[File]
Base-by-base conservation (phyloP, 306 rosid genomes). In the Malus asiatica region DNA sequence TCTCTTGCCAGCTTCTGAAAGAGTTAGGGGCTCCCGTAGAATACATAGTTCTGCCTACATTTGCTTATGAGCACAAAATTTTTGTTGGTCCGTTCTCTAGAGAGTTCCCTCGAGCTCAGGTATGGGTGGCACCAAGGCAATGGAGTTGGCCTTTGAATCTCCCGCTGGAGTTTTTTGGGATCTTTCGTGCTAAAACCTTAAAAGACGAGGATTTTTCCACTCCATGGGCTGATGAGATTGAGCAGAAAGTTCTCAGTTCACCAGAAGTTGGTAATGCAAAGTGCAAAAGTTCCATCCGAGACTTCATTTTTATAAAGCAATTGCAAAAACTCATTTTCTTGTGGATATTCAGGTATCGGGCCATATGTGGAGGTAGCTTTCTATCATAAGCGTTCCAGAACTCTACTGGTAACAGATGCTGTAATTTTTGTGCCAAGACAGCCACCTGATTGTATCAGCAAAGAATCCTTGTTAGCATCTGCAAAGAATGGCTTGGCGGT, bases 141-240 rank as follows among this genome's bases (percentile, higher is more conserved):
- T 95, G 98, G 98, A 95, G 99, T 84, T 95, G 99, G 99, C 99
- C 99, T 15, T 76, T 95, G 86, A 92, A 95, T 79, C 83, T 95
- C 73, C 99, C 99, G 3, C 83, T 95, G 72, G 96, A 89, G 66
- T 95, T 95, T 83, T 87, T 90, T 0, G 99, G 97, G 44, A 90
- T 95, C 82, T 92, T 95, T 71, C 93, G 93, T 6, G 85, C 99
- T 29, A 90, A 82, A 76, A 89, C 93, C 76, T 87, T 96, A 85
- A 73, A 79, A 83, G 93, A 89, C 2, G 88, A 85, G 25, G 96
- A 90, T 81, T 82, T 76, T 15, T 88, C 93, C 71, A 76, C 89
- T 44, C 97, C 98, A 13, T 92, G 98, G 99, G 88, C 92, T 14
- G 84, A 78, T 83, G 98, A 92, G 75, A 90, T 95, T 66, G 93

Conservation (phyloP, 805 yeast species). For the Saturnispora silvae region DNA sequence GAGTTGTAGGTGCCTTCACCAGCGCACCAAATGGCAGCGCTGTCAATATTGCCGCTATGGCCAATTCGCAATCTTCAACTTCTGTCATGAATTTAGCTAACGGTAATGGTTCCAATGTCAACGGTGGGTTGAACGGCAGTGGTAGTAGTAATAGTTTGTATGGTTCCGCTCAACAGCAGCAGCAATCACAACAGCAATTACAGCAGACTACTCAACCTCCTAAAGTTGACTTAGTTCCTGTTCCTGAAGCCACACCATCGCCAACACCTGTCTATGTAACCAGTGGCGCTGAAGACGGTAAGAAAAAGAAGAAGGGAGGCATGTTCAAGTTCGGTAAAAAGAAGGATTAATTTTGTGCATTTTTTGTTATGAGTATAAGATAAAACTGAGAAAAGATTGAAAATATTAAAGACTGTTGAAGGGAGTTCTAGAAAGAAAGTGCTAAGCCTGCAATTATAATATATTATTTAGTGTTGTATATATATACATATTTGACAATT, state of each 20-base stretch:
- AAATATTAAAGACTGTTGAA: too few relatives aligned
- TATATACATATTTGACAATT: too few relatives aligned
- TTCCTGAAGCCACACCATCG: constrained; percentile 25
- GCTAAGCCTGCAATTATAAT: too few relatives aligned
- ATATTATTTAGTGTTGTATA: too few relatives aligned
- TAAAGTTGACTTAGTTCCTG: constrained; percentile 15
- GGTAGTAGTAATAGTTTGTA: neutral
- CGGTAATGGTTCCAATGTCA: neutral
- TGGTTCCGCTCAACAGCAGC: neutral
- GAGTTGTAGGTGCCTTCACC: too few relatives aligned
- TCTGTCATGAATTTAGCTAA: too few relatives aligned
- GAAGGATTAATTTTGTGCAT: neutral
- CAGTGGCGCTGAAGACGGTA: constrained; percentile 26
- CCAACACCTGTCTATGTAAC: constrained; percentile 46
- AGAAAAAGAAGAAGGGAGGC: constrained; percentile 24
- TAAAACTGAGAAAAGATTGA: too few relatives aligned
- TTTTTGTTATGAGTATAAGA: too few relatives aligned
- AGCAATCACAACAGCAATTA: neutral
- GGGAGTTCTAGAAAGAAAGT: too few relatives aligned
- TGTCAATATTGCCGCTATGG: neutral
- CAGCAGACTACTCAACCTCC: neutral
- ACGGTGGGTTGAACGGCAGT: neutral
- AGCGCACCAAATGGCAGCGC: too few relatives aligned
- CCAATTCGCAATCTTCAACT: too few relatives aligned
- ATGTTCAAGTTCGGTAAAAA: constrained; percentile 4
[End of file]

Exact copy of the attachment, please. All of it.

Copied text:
Base-by-base conservation (phyloP, 306 rosid genomes). In the Malus asiatica region DNA sequence TCTCTTGCCAGCTTCTGAAAGAGTTAGGGGCTCCCGTAGAATACATAGTTCTGCCTACATTTGCTTATGAGCACAAAATTTTTGTTGGTCCGTTCTCTAGAGAGTTCCCTCGAGCTCAGGTATGGGTGGCACCAAGGCAATGGAGTTGGCCTTTGAATCTCCCGCTGGAGTTTTTTGGGATCTTTCGTGCTAAAACCTTAAAAGACGAGGATTTTTCCACTCCATGGGCTGATGAGATTGAGCAGAAAGTTCTCAGTTCACCAGAAGTTGGTAATGCAAAGTGCAAAAGTTCCATCCGAGACTTCATTTTTATAAAGCAATTGCAAAAACTCATTTTCTTGTGGATATTCAGGTATCGGGCCATATGTGGAGGTAGCTTTCTATCATAAGCGTTCCAGAACTCTACTGGTAACAGATGCTGTAATTTTTGTGCCAAGACAGCCACCTGATTGTATCAGCAAAGAATCCTTGTTAGCATCTGCAAAGAATGGCTTGGCGGT, bases 141-240 rank as follows among this genome's bases (percentile, higher is more conserved):
- T 95, G 98, G 98, A 95, G 99, T 84, T 95, G 99, G 99, C 99
- C 99, T 15, T 76, T 95, G 86, A 92, A 95, T 79, C 83, T 95
- C 73, C 99, C 99, G 3, C 83, T 95, G 72, G 96, A 89, G 66
- T 95, T 95, T 83, T 87, T 90, T 0, G 99, G 97, G 44, A 90
- T 95, C 82, T 92, T 95, T 71, C 93, G 93, T 6, G 85, C 99
- T 29, A 90, A 82, A 76, A 89, C 93, C 76, T 87, T 96, A 85
- A 73, A 79, A 83, G 93, A 89, C 2, G 88, A 85, G 25, G 96
- A 90, T 81, T 82, T 76, T 15, T 88, C 93, C 71, A 76, C 89
- T 44, C 97, C 98, A 13, T 92, G 98, G 99, G 88, C 92, T 14
- G 84, A 78, T 83, G 98, A 92, G 75, A 90, T 95, T 66, G 93

Conservation (phyloP, 805 yeast species). For the Saturnispora silvae region DNA sequence GAGTTGTAGGTGCCTTCACCAGCGCACCAAATGGCAGCGCTGTCAATATTGCCGCTATGGCCAATTCGCAATCTTCAACTTCTGTCATGAATTTAGCTAACGGTAATGGTTCCAATGTCAACGGTGGGTTGAACGGCAGTGGTAGTAGTAATAGTTTGTATGGTTCCGCTCAACAGCAGCAGCAATCACAACAGCAATTACAGCAGACTACTCAACCTCCTAAAGTTGACTTAGTTCCTGTTCCTGAAGCCACACCATCGCCAACACCTGTCTATGTAACCAGTGGCGCTGAAGACGGTAAGAAAAAGAAGAAGGGAGGCATGTTCAAGTTCGGTAAAAAGAAGGATTAATTTTGTGCATTTTTTGTTATGAGTATAAGATAAAACTGAGAAAAGATTGAAAATATTAAAGACTGTTGAAGGGAGTTCTAGAAAGAAAGTGCTAAGCCTGCAATTATAATATATTATTTAGTGTTGTATATATATACATATTTGACAATT, state of each 20-base stretch:
- AAATATTAAAGACTGTTGAA: too few relatives aligned
- TATATACATATTTGACAATT: too few relatives aligned
- TTCCTGAAGCCACACCATCG: constrained; percentile 25
- GCTAAGCCTGCAATTATAAT: too few relatives aligned
- ATATTATTTAGTGTTGTATA: too few relatives aligned
- TAAAGTTGACTTAGTTCCTG: constrained; percentile 15
- GGTAGTAGTAATAGTTTGTA: neutral
- CGGTAATGGTTCCAATGTCA: neutral
- TGGTTCCGCTCAACAGCAGC: neutral
- GAGTTGTAGGTGCCTTCACC: too few relatives aligned
- TCTGTCATGAATTTAGCTAA: too few relatives aligned
- GAAGGATTAATTTTGTGCAT: neutral
- CAGTGGCGCTGAAGACGGTA: constrained; percentile 26
- CCAACACCTGTCTATGTAAC: constrained; percentile 46
- AGAAAAAGAAGAAGGGAGGC: constrained; percentile 24
- TAAAACTGAGAAAAGATTGA: too few relatives aligned
- TTTTTGTTATGAGTATAAGA: too few relatives aligned
- AGCAATCACAACAGCAATTA: neutral
- GGGAGTTCTAGAAAGAAAGT: too few relatives aligned
- TGTCAATATTGCCGCTATGG: neutral
- CAGCAGACTACTCAACCTCC: neutral
- ACGGTGGGTTGAACGGCAGT: neutral
- AGCGCACCAAATGGCAGCGC: too few relatives aligned
- CCAATTCGCAATCTTCAACT: too few relatives aligned
- ATGTTCAAGTTCGGTAAAAA: constrained; percentile 4